A federal judge has dismissed a lawsuit challenging the induction of a transgender woman into the Wyoming chapter of the Kappa Kappa Gamma sorority, court documents show.
The lawsuit was filed in March by six members of the sorority, who alleged the sorority’s chapter at the University of Wyoming limits membership to “women only” but inducted a “man” as a member.
In the ruling filed Friday, Wyoming US District Court Judge Alan Johnson noted the sorority does not “expansively” define who is a woman in its bylaws and said the court would not provide a definition.
“With its inquiry beginning and ending there, the court will not define a ‘woman’ today,” Johnson wrote.
The plaintiffs had claimed, “officials disregarded the secret voting process required by Sorority rules and after extensive behind-the-scenes direction from national Sorority officials and alumnae advisers,” according to the complaint.
The lawsuit named Kappa Kappa Gamma Fraternity, Mary Pat Rooney, the president of the fraternity council of Kappa Kappa Gamma Fraternity, Kappa Kappa Gamma Building Co, a Wyoming non-profit and a transgender student as defendants.
The lawsuit claimed that Kappa Kappa Gamma under its bylaws says that every new member must be “a woman.” Kappa Kappa Gamma’s bylaws state that it is a “single-gender” organization that is comprised of “women and individuals who identify as women.”
Johnson ruled that a federal court “may not invade Kappa Kappa Gamma’s freedom of expressive association” and could not impose the plaintiff’s definition of a woman.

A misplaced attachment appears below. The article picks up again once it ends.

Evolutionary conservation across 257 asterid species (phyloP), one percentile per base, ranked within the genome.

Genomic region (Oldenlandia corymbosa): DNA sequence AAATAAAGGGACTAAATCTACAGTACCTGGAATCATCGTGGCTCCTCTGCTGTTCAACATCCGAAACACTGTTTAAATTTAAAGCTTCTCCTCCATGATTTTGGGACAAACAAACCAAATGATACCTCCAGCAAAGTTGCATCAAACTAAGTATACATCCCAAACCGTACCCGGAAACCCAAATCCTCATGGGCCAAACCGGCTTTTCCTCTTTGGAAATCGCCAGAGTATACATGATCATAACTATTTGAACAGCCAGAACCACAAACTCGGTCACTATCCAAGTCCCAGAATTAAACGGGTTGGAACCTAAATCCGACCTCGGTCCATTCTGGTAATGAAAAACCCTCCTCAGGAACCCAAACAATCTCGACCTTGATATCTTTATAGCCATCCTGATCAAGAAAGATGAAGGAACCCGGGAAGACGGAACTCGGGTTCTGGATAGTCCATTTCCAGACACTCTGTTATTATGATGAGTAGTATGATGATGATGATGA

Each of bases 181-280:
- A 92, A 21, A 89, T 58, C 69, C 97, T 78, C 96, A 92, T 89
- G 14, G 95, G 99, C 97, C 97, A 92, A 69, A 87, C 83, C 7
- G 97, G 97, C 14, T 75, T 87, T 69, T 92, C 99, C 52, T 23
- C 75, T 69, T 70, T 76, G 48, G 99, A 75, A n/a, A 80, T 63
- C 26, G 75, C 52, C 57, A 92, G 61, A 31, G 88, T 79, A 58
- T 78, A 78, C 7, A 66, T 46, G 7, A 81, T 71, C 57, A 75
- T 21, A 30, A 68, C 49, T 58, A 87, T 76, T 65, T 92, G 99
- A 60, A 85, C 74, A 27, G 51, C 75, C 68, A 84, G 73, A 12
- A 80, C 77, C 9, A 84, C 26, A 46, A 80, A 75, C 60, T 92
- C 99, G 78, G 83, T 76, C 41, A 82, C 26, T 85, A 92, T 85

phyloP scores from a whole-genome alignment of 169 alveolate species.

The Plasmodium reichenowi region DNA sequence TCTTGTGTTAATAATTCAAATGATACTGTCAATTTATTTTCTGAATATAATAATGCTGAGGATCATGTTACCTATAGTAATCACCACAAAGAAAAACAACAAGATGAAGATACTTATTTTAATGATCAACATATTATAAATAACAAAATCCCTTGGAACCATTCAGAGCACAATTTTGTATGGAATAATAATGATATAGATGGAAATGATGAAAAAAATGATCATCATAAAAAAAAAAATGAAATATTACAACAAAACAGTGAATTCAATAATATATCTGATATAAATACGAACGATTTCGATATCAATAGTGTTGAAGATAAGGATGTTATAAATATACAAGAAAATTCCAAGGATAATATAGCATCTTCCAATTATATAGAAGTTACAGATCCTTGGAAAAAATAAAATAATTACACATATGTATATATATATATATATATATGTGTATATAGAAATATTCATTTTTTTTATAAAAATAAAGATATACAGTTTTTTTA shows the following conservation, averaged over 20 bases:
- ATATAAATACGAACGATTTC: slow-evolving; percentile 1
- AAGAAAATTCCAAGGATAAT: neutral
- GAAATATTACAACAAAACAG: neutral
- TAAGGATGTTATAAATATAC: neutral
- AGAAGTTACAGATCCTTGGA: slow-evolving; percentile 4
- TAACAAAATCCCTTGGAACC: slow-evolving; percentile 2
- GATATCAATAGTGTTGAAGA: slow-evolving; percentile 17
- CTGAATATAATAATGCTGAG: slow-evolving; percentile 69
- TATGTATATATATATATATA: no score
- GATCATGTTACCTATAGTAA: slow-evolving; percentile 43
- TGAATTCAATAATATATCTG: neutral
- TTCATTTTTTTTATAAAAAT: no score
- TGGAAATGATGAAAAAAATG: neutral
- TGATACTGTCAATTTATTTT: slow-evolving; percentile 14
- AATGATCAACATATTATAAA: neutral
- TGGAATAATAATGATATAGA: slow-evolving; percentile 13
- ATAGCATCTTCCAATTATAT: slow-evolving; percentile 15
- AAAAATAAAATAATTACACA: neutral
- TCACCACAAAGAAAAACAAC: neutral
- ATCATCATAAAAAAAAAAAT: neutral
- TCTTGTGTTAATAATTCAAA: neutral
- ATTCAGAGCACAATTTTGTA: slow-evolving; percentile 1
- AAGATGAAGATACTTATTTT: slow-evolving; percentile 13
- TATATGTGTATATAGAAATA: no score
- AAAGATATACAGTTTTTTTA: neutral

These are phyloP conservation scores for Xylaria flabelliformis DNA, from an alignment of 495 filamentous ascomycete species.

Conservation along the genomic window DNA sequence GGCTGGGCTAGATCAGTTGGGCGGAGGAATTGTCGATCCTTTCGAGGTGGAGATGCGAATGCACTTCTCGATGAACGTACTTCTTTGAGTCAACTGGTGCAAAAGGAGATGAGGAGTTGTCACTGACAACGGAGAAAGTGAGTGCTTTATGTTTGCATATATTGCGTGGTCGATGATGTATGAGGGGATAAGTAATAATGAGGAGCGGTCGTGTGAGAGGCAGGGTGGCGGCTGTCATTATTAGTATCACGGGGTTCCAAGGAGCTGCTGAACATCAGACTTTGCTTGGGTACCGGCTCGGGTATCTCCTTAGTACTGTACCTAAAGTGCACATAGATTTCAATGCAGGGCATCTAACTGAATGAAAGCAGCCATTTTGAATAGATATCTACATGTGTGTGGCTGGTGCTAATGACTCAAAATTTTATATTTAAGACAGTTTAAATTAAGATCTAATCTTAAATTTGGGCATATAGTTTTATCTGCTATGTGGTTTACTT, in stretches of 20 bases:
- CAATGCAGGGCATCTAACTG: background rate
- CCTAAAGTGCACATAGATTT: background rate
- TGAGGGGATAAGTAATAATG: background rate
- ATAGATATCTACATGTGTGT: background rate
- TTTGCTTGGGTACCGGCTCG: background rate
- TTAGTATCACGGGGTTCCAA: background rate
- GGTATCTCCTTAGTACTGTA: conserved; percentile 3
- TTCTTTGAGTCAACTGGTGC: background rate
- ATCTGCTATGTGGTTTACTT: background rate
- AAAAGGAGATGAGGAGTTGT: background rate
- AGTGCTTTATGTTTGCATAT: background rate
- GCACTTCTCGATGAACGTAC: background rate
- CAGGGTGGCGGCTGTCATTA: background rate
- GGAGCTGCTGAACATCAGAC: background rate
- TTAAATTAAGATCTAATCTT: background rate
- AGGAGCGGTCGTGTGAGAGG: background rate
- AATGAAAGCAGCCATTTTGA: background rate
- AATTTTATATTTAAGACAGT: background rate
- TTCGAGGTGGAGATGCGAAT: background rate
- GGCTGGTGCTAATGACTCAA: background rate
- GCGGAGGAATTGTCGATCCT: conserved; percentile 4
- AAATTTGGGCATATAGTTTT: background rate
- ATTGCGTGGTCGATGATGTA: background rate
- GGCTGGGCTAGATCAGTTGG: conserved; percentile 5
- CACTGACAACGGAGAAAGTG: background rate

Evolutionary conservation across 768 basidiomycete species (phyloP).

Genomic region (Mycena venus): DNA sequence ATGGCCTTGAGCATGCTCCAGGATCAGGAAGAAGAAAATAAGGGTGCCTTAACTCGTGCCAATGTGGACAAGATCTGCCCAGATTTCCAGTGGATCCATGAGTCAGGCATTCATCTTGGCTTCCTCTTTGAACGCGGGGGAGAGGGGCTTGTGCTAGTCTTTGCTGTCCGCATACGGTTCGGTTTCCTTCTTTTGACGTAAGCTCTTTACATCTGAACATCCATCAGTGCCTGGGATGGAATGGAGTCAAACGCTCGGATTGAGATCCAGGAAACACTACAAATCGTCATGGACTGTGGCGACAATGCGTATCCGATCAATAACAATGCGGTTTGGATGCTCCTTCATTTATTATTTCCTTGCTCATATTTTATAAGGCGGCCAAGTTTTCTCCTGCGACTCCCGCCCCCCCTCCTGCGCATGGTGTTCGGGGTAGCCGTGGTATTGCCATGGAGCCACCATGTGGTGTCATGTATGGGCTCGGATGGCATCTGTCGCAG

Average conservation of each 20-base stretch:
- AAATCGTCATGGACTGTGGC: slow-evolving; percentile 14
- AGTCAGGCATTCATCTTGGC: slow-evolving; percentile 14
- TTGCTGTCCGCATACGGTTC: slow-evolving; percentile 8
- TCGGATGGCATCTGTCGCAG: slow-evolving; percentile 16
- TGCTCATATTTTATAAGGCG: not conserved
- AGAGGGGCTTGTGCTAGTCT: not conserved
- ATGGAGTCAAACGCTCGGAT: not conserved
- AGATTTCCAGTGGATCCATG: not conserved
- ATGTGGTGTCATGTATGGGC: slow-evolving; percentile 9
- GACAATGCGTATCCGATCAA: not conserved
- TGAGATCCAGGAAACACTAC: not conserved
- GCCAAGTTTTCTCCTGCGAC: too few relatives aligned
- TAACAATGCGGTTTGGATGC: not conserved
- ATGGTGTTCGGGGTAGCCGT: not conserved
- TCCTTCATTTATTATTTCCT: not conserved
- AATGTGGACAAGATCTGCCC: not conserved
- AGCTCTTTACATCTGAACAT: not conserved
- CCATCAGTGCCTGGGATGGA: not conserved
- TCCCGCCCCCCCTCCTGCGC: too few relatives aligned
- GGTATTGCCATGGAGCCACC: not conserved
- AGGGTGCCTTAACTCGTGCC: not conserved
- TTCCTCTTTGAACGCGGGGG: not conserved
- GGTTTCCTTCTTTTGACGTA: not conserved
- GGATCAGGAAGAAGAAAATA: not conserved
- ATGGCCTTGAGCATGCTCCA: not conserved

Kappa Kappa Gamma applauded the court’s ruling in a statement to CNN.
“Kappa Kappa Gamma applauds the court’s ruling in Wyoming upholding a private organization’s right to choose their members. We look forward to moving past this lawsuit so we can continue the important work being done every day on behalf of all of our members,” the sorority said.
CNN has reached out to Rooney for comment on the judge’s ruling.
In a statement to CNN, attorney Cassie Craven who represents the plaintiffs said the “fundamental issue” at the center of the lawsuit remains undecided and her clients will continue their fight.
“The Court’s opinion reflects an idea that the Plaintiffs cannot agree with. Women’s rights do mean something. Women have a biological reality that deserves to be protected and recognized and we will continue to fight for that right just as women suffragists for decades have been told that their bodies, opinions, and safety doesn’t matter,” Craven said.
Rachel Berkness, an attorney representing the transgender student, told CNN her client is “proud that the court saw the allegations against her for what they are: as irrelevant, unsubstantiated, and unbefitting in federal court.”
“The court recognized that she is a transgender woman who has the same right to be a member of Kappa Kappa Gamma as any of her sisters,” Berkness said in a statement to CNN. “And although she regrets the pain and hurt this lawsuit has caused members of her sorority, she hopes this decision makes it a little harder to use of the legal system as clickbait to profit from bullying.”
In the ruling, Johnson stated the lawsuit was dismissed without prejudice, meaning the plaintiffs could still amend and attempt to refile their complaint.